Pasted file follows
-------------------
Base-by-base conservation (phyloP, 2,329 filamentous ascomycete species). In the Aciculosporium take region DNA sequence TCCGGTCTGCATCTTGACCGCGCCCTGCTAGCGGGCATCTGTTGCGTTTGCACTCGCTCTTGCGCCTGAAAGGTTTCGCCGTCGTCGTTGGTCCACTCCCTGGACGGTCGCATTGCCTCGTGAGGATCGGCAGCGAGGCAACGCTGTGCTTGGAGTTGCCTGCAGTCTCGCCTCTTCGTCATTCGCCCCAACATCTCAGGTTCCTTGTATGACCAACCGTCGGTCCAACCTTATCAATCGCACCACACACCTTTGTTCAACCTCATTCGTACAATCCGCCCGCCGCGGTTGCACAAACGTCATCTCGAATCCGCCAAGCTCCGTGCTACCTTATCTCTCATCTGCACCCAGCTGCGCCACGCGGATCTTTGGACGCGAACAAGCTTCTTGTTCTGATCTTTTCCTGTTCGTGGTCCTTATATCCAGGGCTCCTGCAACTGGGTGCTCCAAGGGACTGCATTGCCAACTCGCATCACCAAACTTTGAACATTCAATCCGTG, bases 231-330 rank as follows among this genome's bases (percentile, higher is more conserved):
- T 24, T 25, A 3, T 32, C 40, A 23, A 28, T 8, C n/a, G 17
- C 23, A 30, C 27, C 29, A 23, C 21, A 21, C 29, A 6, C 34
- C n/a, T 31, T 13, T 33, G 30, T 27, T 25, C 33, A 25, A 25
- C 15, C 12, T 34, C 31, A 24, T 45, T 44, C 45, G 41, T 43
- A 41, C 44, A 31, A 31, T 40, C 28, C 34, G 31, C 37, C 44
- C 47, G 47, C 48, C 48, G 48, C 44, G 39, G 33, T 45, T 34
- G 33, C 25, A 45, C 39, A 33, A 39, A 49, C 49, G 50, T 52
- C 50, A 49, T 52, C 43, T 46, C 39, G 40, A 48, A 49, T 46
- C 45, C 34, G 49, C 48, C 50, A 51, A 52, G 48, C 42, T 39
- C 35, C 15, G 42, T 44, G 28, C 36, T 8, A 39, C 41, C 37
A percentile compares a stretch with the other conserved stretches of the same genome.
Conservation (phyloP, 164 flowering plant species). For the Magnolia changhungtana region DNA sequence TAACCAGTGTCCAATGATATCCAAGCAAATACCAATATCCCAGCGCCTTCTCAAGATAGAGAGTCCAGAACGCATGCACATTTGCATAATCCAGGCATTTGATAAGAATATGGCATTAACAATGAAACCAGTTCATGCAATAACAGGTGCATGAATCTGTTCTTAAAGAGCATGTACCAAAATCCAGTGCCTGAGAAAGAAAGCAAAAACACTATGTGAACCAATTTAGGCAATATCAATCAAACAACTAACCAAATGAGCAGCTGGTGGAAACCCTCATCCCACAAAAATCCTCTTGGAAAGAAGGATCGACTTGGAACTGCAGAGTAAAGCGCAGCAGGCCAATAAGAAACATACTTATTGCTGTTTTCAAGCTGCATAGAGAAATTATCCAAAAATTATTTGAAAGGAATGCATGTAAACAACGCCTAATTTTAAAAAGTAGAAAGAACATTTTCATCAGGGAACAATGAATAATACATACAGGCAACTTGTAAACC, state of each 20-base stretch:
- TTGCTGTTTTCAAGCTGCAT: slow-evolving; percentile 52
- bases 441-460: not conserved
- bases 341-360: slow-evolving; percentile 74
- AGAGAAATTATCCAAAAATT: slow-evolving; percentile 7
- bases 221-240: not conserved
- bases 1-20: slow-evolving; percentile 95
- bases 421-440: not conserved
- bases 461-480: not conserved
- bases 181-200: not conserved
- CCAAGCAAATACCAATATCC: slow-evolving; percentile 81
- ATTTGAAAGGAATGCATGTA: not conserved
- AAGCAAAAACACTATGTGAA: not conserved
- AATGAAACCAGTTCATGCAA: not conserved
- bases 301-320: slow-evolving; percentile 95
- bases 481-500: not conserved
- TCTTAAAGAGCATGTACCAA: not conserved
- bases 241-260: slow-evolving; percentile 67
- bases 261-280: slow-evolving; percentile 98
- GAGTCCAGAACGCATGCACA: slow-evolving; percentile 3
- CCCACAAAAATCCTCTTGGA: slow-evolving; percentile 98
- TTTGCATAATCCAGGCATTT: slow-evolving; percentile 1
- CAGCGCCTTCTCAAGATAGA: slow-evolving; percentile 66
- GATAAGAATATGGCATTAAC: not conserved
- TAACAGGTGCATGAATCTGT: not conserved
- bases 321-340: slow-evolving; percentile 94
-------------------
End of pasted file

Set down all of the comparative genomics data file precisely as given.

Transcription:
Base-by-base conservation (phyloP, 2,329 filamentous ascomycete species). In the Aciculosporium take region DNA sequence TCCGGTCTGCATCTTGACCGCGCCCTGCTAGCGGGCATCTGTTGCGTTTGCACTCGCTCTTGCGCCTGAAAGGTTTCGCCGTCGTCGTTGGTCCACTCCCTGGACGGTCGCATTGCCTCGTGAGGATCGGCAGCGAGGCAACGCTGTGCTTGGAGTTGCCTGCAGTCTCGCCTCTTCGTCATTCGCCCCAACATCTCAGGTTCCTTGTATGACCAACCGTCGGTCCAACCTTATCAATCGCACCACACACCTTTGTTCAACCTCATTCGTACAATCCGCCCGCCGCGGTTGCACAAACGTCATCTCGAATCCGCCAAGCTCCGTGCTACCTTATCTCTCATCTGCACCCAGCTGCGCCACGCGGATCTTTGGACGCGAACAAGCTTCTTGTTCTGATCTTTTCCTGTTCGTGGTCCTTATATCCAGGGCTCCTGCAACTGGGTGCTCCAAGGGACTGCATTGCCAACTCGCATCACCAAACTTTGAACATTCAATCCGTG, bases 231-330 rank as follows among this genome's bases (percentile, higher is more conserved):
- T 24, T 25, A 3, T 32, C 40, A 23, A 28, T 8, C n/a, G 17
- C 23, A 30, C 27, C 29, A 23, C 21, A 21, C 29, A 6, C 34
- C n/a, T 31, T 13, T 33, G 30, T 27, T 25, C 33, A 25, A 25
- C 15, C 12, T 34, C 31, A 24, T 45, T 44, C 45, G 41, T 43
- A 41, C 44, A 31, A 31, T 40, C 28, C 34, G 31, C 37, C 44
- C 47, G 47, C 48, C 48, G 48, C 44, G 39, G 33, T 45, T 34
- G 33, C 25, A 45, C 39, A 33, A 39, A 49, C 49, G 50, T 52
- C 50, A 49, T 52, C 43, T 46, C 39, G 40, A 48, A 49, T 46
- C 45, C 34, G 49, C 48, C 50, A 51, A 52, G 48, C 42, T 39
- C 35, C 15, G 42, T 44, G 28, C 36, T 8, A 39, C 41, C 37
A percentile compares a stretch with the other conserved stretches of the same genome.
Conservation (phyloP, 164 flowering plant species). For the Magnolia changhungtana region DNA sequence TAACCAGTGTCCAATGATATCCAAGCAAATACCAATATCCCAGCGCCTTCTCAAGATAGAGAGTCCAGAACGCATGCACATTTGCATAATCCAGGCATTTGATAAGAATATGGCATTAACAATGAAACCAGTTCATGCAATAACAGGTGCATGAATCTGTTCTTAAAGAGCATGTACCAAAATCCAGTGCCTGAGAAAGAAAGCAAAAACACTATGTGAACCAATTTAGGCAATATCAATCAAACAACTAACCAAATGAGCAGCTGGTGGAAACCCTCATCCCACAAAAATCCTCTTGGAAAGAAGGATCGACTTGGAACTGCAGAGTAAAGCGCAGCAGGCCAATAAGAAACATACTTATTGCTGTTTTCAAGCTGCATAGAGAAATTATCCAAAAATTATTTGAAAGGAATGCATGTAAACAACGCCTAATTTTAAAAAGTAGAAAGAACATTTTCATCAGGGAACAATGAATAATACATACAGGCAACTTGTAAACC, state of each 20-base stretch:
- TTGCTGTTTTCAAGCTGCAT: slow-evolving; percentile 52
- bases 441-460: not conserved
- bases 341-360: slow-evolving; percentile 74
- AGAGAAATTATCCAAAAATT: slow-evolving; percentile 7
- bases 221-240: not conserved
- bases 1-20: slow-evolving; percentile 95
- bases 421-440: not conserved
- bases 461-480: not conserved
- bases 181-200: not conserved
- CCAAGCAAATACCAATATCC: slow-evolving; percentile 81
- ATTTGAAAGGAATGCATGTA: not conserved
- AAGCAAAAACACTATGTGAA: not conserved
- AATGAAACCAGTTCATGCAA: not conserved
- bases 301-320: slow-evolving; percentile 95
- bases 481-500: not conserved
- TCTTAAAGAGCATGTACCAA: not conserved
- bases 241-260: slow-evolving; percentile 67
- bases 261-280: slow-evolving; percentile 98
- GAGTCCAGAACGCATGCACA: slow-evolving; percentile 3
- CCCACAAAAATCCTCTTGGA: slow-evolving; percentile 98
- TTTGCATAATCCAGGCATTT: slow-evolving; percentile 1
- CAGCGCCTTCTCAAGATAGA: slow-evolving; percentile 66
- GATAAGAATATGGCATTAAC: not conserved
- TAACAGGTGCATGAATCTGT: not conserved
- bases 321-340: slow-evolving; percentile 94